As Europe tries to enjoy its summer amid ever changing weather and bond yield rates, one of its most popular destination is still in the midst of a potentially crippling recession.
According to Spain’s national statistics institute this week, the nation’s economy has contracted for the third straight quarter, shrinking another .4 percent off. Spain’s stubbournly high unemployment rate is not being helped by this, topping the table in terms of those without a job coming close to a quarter of the able working population.
The government have already outlined a forthcoming 3 percent sales tax increase to put it at 21 percent, on a par with Belgium and its potential bailout brother Italy. This move has been dismissed by most economists as a stumbling block to helping kickstart consumer demand which has been especially weak given the poor perfomance of the country’s economy on a domestic level.
Further adding to the fire is the spending cuts. An American style debt ceiling has been put in place at an average of just over 15 percent of gross domestic product across Spanish regions to save the central government in Madrid from bailing them out for an unprecedented fifth time. This in part has led to Spain having limited and almost unsustainable collateral which should sound alarm bells in Brussels and Frankfurt.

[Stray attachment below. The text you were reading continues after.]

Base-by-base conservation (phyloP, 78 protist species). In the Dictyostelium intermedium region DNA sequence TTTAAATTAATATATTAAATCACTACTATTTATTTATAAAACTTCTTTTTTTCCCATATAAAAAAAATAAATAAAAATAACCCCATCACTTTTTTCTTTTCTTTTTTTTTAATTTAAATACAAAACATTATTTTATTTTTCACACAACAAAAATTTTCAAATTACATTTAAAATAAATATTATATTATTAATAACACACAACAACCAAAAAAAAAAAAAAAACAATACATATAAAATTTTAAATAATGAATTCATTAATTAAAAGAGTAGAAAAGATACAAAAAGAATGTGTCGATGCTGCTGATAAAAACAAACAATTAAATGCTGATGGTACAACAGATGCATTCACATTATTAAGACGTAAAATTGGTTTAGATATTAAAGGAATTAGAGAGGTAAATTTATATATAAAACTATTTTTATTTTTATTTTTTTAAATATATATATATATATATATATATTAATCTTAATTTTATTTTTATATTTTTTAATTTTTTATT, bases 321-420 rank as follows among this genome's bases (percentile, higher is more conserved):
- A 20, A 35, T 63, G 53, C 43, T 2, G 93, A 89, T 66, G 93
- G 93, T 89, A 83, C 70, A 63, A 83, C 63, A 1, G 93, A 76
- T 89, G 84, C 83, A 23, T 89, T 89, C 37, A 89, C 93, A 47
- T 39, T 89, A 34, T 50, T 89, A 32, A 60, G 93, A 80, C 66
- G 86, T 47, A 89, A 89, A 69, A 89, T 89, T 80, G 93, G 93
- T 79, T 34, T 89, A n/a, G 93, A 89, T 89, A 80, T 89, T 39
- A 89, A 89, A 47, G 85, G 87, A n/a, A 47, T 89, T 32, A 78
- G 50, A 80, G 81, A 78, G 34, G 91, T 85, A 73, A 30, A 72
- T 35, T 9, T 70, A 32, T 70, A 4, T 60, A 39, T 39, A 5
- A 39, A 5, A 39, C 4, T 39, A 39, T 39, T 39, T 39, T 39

However, it may prove to be worse on a domestic front as some of the regions have suspended talks in protest of the continuing cuts across the country.
Despite the largely negative response to austerity measures at home, Spain has showed signs of improvement, albeit a moving slightly along. Spain’s ten year bond yield rate has falling .8 percent in the last week to 6.7 percent but will need a sizable injection of investment from the European Central Bank in order to keep the rates in a sustainable manner.
The head of the Spanish treasury Iñigo Fernandez de Mesa has rejected calls for the central bank to buy up sovereign debt from his country, signaling that it was not currently in the Spanish plans to instigate such a move. The ECB is nevertheless expected to step up in its efforts to prevent Spain from going into the direction that Greece and other bailout nations have found themselves in which would cause additional contagion for the single currency’s woes.